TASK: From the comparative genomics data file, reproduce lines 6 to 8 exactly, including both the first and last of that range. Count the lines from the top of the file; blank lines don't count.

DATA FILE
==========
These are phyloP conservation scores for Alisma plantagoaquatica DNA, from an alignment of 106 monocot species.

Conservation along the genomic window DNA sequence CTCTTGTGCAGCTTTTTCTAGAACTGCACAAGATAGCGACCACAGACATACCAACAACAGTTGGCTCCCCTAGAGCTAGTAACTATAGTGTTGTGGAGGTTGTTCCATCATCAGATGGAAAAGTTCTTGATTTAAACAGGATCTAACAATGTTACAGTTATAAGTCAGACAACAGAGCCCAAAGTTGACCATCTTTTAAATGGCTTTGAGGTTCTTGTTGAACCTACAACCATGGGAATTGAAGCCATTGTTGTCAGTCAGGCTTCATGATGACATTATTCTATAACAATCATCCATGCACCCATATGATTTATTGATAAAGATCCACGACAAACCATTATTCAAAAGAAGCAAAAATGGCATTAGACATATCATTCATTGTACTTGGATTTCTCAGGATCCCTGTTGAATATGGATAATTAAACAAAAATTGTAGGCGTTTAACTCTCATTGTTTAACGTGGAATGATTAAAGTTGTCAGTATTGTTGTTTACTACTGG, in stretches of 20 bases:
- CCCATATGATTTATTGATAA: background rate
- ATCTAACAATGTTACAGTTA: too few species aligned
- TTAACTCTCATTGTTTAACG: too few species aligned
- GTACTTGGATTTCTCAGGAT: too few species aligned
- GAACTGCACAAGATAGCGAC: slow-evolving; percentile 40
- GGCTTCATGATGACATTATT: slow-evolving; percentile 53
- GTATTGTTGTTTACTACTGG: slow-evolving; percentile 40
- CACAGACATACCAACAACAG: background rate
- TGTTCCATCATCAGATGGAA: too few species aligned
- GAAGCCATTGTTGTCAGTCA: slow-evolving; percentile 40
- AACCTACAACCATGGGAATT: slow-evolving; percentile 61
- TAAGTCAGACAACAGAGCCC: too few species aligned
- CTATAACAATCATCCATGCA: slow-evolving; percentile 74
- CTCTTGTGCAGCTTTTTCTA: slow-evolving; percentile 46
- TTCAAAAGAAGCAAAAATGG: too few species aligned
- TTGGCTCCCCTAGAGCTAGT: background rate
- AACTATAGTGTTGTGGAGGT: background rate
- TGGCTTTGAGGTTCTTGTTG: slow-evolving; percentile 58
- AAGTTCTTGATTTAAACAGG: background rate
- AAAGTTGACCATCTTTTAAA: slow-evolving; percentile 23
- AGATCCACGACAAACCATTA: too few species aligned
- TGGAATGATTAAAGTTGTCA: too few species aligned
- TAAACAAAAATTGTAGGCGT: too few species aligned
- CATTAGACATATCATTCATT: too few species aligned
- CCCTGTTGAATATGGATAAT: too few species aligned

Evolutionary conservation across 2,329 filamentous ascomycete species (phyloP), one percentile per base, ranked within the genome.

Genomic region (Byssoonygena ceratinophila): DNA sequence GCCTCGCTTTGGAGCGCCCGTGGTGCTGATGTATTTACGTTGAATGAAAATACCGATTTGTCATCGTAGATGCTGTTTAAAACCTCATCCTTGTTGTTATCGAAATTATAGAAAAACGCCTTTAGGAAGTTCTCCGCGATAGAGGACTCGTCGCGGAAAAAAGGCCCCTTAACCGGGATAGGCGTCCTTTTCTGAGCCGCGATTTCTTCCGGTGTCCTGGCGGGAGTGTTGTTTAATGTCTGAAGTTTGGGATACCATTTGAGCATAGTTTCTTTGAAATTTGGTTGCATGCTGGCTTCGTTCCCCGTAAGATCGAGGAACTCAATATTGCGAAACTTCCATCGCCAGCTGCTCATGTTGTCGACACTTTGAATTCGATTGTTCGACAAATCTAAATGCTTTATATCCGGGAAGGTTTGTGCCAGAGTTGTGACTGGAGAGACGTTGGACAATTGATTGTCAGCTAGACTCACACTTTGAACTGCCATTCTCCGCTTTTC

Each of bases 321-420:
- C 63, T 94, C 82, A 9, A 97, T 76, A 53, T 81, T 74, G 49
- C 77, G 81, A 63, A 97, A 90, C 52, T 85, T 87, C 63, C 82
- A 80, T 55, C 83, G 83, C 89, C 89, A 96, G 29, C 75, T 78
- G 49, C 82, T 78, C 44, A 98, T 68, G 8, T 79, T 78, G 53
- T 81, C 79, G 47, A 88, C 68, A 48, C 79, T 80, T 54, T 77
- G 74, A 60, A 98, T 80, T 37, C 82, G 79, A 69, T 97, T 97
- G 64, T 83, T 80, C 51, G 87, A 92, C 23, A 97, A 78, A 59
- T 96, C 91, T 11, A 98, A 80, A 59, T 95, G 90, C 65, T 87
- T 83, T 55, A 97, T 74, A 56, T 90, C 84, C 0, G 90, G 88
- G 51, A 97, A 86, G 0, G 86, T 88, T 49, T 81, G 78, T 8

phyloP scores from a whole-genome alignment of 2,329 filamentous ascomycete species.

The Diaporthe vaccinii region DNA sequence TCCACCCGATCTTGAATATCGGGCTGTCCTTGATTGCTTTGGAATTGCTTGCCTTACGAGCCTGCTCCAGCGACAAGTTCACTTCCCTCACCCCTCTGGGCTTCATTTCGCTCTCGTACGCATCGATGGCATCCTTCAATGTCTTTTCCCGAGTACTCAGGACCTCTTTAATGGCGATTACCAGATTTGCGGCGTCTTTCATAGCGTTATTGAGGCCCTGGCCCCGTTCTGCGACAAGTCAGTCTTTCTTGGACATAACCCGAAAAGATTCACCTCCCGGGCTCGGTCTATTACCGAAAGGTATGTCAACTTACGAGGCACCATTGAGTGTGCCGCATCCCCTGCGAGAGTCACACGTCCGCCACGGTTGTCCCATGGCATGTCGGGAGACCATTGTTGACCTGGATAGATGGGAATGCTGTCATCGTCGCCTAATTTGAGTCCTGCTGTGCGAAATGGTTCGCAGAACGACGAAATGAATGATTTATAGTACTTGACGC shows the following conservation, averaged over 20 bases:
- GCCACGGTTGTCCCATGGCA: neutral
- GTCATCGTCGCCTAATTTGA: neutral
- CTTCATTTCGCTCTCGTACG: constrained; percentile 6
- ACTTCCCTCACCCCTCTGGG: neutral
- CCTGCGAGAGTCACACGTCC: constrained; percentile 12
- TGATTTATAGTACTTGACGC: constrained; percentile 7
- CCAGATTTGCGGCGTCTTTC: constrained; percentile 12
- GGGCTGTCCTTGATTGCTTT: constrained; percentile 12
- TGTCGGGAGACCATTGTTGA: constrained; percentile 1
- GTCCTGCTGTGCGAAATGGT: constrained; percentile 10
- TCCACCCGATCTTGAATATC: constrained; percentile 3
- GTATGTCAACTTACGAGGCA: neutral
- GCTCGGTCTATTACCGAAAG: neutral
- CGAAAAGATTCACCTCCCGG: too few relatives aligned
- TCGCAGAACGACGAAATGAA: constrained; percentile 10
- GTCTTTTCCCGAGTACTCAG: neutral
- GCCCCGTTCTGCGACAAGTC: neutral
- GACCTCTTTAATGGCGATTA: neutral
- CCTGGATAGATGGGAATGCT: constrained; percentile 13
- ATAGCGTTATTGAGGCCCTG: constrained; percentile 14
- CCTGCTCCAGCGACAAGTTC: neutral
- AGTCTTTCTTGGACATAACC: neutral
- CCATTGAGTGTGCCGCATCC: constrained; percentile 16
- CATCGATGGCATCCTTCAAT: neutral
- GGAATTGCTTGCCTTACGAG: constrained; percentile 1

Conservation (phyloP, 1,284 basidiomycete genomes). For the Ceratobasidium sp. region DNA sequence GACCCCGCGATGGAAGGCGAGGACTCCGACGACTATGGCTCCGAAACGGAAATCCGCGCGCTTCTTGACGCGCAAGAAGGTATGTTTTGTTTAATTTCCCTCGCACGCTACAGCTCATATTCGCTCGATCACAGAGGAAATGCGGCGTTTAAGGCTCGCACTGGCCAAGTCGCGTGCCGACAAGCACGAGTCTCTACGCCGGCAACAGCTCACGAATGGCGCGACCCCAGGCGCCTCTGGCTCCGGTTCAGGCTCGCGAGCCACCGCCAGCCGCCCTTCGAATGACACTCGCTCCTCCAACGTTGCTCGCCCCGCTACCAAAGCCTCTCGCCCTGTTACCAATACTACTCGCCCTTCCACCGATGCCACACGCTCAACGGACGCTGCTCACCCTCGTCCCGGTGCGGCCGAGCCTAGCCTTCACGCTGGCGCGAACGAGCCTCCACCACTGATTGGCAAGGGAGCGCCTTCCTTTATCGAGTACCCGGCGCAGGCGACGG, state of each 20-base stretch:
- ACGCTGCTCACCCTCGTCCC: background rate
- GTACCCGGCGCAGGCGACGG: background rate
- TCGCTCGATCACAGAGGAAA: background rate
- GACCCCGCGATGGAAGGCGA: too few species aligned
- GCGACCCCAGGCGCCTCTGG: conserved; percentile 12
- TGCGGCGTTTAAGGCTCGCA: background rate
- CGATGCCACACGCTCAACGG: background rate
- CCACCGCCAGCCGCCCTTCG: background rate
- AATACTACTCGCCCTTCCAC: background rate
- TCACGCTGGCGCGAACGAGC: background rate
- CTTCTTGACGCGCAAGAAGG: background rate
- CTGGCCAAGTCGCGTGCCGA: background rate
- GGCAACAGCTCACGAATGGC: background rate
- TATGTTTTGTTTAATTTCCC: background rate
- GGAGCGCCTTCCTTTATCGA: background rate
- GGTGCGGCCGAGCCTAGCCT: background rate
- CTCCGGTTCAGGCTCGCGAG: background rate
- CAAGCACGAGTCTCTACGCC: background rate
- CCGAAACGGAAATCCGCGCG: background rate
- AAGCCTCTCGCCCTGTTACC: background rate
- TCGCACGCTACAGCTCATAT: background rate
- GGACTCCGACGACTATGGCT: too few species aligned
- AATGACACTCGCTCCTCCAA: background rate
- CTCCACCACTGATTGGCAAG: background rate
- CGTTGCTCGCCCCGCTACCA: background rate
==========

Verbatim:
- GTACTTGGATTTCTCAGGAT: too few species aligned
- GAACTGCACAAGATAGCGAC: slow-evolving; percentile 40
- GGCTTCATGATGACATTATT: slow-evolving; percentile 53